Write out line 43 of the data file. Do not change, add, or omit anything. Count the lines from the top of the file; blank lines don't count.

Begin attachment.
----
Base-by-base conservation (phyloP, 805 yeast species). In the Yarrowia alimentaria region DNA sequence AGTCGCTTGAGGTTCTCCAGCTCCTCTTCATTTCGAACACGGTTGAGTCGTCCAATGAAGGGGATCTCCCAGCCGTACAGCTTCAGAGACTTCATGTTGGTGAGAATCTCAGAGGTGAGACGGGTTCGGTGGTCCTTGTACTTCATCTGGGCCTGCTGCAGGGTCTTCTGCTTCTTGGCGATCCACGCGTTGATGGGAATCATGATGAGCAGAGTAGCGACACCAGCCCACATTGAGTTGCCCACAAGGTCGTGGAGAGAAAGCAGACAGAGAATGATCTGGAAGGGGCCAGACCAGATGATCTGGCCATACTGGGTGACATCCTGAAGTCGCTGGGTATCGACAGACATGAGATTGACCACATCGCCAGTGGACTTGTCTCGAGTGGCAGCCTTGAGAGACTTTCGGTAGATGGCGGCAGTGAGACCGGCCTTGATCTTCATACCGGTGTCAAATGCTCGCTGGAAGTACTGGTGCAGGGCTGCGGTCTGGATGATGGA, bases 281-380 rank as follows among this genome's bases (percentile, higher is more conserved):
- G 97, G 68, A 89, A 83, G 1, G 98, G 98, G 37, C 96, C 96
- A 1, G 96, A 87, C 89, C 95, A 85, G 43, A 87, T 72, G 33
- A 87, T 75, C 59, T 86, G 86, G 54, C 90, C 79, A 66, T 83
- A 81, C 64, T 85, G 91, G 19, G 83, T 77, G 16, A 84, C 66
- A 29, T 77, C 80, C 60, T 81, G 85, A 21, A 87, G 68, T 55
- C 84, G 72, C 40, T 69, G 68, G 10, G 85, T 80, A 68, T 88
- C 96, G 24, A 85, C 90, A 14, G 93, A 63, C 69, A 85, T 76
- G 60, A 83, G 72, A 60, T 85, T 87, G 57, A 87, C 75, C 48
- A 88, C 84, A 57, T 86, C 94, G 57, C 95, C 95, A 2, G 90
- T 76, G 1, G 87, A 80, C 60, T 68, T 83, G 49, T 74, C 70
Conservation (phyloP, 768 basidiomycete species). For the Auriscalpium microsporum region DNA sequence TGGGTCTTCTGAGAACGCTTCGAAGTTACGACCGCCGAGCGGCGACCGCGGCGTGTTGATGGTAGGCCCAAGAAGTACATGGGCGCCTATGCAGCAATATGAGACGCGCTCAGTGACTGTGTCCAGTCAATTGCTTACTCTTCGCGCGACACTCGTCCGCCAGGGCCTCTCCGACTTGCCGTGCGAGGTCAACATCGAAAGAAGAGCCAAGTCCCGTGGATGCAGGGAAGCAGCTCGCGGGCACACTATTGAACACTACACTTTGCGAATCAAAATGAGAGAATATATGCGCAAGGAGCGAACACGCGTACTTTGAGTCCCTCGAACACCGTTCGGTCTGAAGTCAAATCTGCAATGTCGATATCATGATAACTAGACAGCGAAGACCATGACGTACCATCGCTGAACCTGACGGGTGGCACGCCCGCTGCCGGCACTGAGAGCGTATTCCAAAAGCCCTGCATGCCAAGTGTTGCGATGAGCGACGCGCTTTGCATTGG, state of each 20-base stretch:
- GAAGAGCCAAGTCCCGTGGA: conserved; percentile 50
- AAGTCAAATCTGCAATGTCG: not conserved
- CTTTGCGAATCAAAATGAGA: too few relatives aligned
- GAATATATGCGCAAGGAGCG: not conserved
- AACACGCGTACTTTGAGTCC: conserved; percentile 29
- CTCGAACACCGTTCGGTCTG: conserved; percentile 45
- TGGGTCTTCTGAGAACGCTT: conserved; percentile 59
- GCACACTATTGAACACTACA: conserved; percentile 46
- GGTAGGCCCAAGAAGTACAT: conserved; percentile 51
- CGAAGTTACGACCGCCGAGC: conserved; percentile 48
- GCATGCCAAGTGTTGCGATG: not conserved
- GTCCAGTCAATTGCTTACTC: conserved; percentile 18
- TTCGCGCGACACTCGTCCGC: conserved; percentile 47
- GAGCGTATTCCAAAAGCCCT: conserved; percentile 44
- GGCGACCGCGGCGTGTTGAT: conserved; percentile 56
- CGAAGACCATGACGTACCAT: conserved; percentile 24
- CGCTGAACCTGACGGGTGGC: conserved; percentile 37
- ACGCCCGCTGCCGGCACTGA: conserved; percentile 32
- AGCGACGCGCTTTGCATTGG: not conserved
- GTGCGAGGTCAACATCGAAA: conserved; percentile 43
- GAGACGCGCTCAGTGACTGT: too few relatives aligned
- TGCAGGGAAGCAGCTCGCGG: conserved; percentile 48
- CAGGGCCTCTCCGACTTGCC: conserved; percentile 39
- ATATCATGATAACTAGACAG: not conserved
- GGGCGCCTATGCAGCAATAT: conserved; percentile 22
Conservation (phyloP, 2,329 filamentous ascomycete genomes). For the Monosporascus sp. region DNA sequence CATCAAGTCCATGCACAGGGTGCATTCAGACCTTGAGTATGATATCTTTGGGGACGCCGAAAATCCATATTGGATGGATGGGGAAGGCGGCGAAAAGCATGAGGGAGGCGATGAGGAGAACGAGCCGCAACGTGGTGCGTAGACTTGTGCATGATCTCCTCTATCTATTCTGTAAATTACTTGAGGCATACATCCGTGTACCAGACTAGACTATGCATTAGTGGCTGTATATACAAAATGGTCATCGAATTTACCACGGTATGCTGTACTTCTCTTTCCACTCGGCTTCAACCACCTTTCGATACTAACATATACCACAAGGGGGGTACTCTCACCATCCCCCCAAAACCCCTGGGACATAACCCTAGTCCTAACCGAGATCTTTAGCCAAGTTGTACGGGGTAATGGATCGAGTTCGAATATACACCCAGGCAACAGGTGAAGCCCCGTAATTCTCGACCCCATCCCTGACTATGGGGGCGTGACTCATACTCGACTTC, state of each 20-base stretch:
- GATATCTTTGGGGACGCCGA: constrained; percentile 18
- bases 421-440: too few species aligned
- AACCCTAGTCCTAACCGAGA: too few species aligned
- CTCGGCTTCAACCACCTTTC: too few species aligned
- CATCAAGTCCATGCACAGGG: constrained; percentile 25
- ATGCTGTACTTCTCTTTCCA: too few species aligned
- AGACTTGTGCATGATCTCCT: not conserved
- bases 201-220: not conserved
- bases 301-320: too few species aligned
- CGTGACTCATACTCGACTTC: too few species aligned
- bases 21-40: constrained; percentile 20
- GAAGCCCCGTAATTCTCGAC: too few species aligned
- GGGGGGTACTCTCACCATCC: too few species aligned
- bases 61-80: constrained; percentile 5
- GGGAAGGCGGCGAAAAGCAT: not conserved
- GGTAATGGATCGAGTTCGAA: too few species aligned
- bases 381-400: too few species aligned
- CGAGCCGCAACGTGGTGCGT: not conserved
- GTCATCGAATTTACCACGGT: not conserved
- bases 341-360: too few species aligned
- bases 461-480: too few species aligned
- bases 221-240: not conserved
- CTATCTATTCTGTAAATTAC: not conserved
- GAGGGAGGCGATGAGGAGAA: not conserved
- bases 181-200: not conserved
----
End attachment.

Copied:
- CATCAAGTCCATGCACAGGG: constrained; percentile 25